Rogaland Teater

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Rogaland Teater

Rogaland Teater is a theatre in Stavanger, Norway.


The theatre building was built in 1883, on a parcel of Kannik prestegård. It was designed by architect Hartvig Sverdrup Eckhoff, and had initially almost 500 seats. The building housed Stavanger Faste Scene from 1914 to 1921, and Stavanger Teater from 1921 to 1926. Several changes have been made to the building over the years, including enlargements and modifications in 1951, 1974, 1980 and 2001.[1]

Rogaland Teater opened 9 September 1947. A working committee had been established in 1946, and after subscription for shares and financial support from Rogaland county administration and several of the municipalities in Rogaland, the theatre was established 6 June 1947.[1] Its first theatre director was Øistein Børke, being its leader from 1947 to 1949. Later directors were Jens Bolling from 1949 to 1951 and Kjell Stormoen from 1951 to 1952.[2] Claes Gill was theatre director from 1952 to 1956, and during his period the theatre got a new profile, with lower ticket prices and a new marketing strategy.[3] His interpretation of the role figure "Jeppe" in Holberg's Jeppe på Bjerget became part of Norwegian theatre history.[3]

Gisle Straume was theatre director from 1956 to 1958.[2] During his period the theatre staged Andreas Jacobsen's (artist name "Ajax") play De' smedle på Skansen,[3] and Liv Ullmann had her breakthrough as "Anne" in Anne Franks dagbok.[2] During Straume's period the children's theatre (Norwegian: Barneteatret) was established, initiated by Bjørn Endreson,[2] with children playing the leading roles.[3] Bjørn Endreson was director from 1960 to 1970, and he established the small stage "Mandagsteatret" which staged plays by contemporary dramatists, such as Eugène Ionesco and Samuel Beckett, and was a forerunner of "Intimscenen" from 1974.[3] Arne Thomas Olsen directed the theatre from 1970 to 1976.[2]

Kjetil Bang-Hansen was theatre director from 1976 to 1982.[4] During this period the theatre became one of the most central theatres in Norway.[3] His adaption of Ibsen's verse play Peer Gynt received much acclaim,[3] and it was also played at the Belgrade International Theatre Festival, giving Bang-Hansen international recognition.[5] He also staged a theatre adaption of Lev Tolstoj's story The Story of a Horse.[5]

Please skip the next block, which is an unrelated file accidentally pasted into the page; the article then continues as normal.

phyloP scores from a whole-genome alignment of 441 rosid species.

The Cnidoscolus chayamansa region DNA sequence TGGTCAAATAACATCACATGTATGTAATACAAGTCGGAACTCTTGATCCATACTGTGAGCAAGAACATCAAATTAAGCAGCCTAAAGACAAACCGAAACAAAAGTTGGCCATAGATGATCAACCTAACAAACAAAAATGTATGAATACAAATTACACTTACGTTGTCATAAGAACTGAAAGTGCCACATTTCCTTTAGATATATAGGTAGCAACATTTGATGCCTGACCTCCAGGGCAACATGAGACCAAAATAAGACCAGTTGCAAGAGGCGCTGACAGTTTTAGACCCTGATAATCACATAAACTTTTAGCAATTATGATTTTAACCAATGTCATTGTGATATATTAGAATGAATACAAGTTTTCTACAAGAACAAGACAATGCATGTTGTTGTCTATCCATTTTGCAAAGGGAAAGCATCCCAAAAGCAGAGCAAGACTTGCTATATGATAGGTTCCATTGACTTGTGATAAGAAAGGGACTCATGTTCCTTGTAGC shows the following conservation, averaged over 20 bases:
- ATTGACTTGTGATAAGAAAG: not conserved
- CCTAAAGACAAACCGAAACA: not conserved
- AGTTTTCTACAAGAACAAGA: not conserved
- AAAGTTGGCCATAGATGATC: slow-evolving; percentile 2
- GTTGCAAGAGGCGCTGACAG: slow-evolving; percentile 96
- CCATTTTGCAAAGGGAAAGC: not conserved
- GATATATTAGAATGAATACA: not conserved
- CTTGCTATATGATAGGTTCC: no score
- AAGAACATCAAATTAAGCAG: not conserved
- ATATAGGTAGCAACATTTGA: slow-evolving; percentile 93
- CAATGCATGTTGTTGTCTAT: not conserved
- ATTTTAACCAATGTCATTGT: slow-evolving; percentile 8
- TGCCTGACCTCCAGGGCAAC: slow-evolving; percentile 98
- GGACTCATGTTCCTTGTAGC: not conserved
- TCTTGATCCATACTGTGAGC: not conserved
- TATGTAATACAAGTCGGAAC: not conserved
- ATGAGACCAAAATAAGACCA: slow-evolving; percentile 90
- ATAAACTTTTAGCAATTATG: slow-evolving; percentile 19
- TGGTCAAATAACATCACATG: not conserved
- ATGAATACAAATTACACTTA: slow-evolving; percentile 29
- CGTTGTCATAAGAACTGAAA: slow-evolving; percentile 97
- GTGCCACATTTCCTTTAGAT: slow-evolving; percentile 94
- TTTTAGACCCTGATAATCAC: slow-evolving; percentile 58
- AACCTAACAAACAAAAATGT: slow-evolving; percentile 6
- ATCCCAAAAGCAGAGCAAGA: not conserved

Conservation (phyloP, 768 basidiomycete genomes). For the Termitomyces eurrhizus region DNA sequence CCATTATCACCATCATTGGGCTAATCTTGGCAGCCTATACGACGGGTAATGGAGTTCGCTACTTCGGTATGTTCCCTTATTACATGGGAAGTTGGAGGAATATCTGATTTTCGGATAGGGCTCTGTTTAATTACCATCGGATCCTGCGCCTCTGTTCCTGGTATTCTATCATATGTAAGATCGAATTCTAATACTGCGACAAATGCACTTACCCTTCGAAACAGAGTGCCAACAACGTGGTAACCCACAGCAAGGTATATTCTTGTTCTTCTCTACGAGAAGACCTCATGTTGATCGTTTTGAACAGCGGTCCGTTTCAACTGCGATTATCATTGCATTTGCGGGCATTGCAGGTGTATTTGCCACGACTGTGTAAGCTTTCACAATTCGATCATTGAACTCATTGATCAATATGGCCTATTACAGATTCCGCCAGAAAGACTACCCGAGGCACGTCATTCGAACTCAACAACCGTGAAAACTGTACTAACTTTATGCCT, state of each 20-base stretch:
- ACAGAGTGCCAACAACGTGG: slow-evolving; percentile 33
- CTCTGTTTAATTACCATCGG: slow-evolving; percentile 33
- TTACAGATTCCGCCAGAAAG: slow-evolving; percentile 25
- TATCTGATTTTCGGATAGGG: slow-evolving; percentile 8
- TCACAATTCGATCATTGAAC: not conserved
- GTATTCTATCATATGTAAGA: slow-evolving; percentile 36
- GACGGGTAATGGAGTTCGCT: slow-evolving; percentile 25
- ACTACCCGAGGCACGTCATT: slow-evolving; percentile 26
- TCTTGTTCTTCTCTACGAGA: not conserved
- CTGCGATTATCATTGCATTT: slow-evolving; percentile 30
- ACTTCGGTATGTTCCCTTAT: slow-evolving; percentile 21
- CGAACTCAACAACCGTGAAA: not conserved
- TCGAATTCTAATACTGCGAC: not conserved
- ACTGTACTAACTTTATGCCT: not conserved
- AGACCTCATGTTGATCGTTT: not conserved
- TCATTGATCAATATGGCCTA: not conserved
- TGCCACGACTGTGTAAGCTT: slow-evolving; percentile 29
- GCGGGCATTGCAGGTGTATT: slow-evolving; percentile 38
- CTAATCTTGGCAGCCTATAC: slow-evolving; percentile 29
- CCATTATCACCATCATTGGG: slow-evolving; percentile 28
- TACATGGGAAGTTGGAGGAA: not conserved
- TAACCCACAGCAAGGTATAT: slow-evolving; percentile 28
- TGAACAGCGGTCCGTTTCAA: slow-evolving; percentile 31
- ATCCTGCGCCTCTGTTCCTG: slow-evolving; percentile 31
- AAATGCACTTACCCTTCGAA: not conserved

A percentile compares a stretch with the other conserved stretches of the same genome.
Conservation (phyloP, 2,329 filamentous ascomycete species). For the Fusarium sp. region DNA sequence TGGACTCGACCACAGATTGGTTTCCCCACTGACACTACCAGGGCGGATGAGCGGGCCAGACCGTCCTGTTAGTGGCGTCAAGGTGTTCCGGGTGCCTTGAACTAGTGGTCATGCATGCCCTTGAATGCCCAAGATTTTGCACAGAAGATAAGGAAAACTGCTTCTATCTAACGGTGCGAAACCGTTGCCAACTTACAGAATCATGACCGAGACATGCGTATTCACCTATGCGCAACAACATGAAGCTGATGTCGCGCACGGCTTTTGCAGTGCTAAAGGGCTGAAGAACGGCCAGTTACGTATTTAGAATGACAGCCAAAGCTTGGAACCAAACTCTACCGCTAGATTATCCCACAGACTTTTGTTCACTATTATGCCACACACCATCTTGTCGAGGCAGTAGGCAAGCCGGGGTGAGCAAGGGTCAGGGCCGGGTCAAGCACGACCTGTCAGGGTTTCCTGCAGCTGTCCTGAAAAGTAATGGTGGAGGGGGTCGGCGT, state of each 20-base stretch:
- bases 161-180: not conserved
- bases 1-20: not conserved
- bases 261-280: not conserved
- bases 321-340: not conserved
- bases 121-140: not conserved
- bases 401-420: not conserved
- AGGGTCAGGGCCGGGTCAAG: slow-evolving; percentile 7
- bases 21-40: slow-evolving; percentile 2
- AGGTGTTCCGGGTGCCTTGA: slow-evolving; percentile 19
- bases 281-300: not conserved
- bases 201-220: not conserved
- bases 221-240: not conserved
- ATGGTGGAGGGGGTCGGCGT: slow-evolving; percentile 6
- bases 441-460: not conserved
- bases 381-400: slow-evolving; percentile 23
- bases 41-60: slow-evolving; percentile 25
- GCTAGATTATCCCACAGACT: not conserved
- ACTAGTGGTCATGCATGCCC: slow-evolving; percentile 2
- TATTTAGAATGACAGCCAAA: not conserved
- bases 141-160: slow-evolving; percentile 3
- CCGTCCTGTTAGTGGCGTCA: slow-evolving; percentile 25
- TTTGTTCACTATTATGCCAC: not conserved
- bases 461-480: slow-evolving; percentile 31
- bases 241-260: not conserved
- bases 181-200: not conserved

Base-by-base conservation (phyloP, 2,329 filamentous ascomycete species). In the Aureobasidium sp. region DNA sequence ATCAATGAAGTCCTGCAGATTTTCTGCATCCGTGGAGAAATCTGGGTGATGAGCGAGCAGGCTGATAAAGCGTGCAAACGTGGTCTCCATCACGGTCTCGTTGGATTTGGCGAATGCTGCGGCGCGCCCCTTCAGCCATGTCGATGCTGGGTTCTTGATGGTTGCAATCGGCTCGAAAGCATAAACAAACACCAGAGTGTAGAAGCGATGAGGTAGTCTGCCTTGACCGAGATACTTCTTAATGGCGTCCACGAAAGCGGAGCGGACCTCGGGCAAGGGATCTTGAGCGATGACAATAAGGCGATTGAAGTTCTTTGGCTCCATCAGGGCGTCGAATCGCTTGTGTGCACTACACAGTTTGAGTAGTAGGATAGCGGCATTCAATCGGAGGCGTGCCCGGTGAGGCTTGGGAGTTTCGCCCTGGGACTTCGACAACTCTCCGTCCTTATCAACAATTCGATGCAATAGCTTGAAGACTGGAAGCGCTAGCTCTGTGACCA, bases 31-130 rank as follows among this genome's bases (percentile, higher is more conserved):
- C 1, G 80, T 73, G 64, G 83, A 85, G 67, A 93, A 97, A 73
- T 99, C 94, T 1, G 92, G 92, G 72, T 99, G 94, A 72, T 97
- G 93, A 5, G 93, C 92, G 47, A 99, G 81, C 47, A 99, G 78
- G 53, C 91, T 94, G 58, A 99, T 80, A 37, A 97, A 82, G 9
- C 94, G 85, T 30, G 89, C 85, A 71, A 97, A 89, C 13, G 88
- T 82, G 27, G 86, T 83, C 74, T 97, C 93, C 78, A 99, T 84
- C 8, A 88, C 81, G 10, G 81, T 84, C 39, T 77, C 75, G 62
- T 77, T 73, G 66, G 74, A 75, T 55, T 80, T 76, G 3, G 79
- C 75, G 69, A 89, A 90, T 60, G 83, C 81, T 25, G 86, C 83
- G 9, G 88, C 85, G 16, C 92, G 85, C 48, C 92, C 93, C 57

Later directors have been Alf Nordvang (1982–1986 and 1990–1991), Bentein Baardson from 1986 to 1989, Hans Rosenquist from 1989 to 1990, Ketil Egge from 1991 to 1994, Ola B. Johannessen from 1994 to 1997, Eirik Stubø from 1997 to 2000, Ingjerd Egeberg from 2000 to 2004, and Hanne Tømta from 2005 to 2008. Arne Nøst is theatre director from 2009.[2] The theatre often performs plays by local dramatists, such as Alexander Kielland, Arne Garborg, Alfred Hauge and Jon Fosse.[2]


Actor Even Stormoen received both the Hedda Award for best stage performance, and the Norwegian Critics Prize for Theatre for his role as "Harpagon" in Molière's Den gjerrige in 1998.[6] The staff at Rogaland Teater was given the Hedda Award in 2005, for its professional skill, while Nina Ellen Ødegård received the Hedda Award for best stage performance, for her role as "Josie" in the play Måne for livets stebarn, also in 2005.[7]


  1. ^ a b "Rogaland Teater". Stavanger byleksikon (in Norwegian). Stavanger: Wigestrand. 2008. pp. 403–404. 
  2. ^ a b c d e f g Larsen, Svend Erik Løken (2007). "Rogaland Teater". Store norske leksikon (in Norwegian). Oslo: Kunnskapsforlaget. Retrieved 15 March 2009. 
  3. ^ a b c d e f g Lyche, Lise (1991). Norges teaterhistorie (in Norwegian). Asker: Tell Forlag. p. 202. 
  4. ^ "Kjetil Bang-Hansen". Store norske leksikon (in Norwegian). Oslo: Kunnskapsforlaget. 2007. Retrieved 19 April 2009. 
  5. ^ a b Nygaard, Jon. "Kjetil Bang-Hansen". In Helle, Knut. Norsk biografisk leksikon (in Norwegian). Oslo: Kunnskapsforlaget. Retrieved 19 April 2009. 
  6. ^ "Even Stormoen". Store norske leksikon (in Norwegian). Oslo: Kunnskapsforlaget. 2007. Retrieved 19 April 2009. 
  7. ^ "Hedda-prisen". Store norske leksikon (in Norwegian). Oslo: Kunnskapsforlaget. 2007. Retrieved 19 April 2009. 

Coordinates: 58°57′56″N 5°43′58″E / 58.96556°N 5.73278°E / 58.96556; 5.73278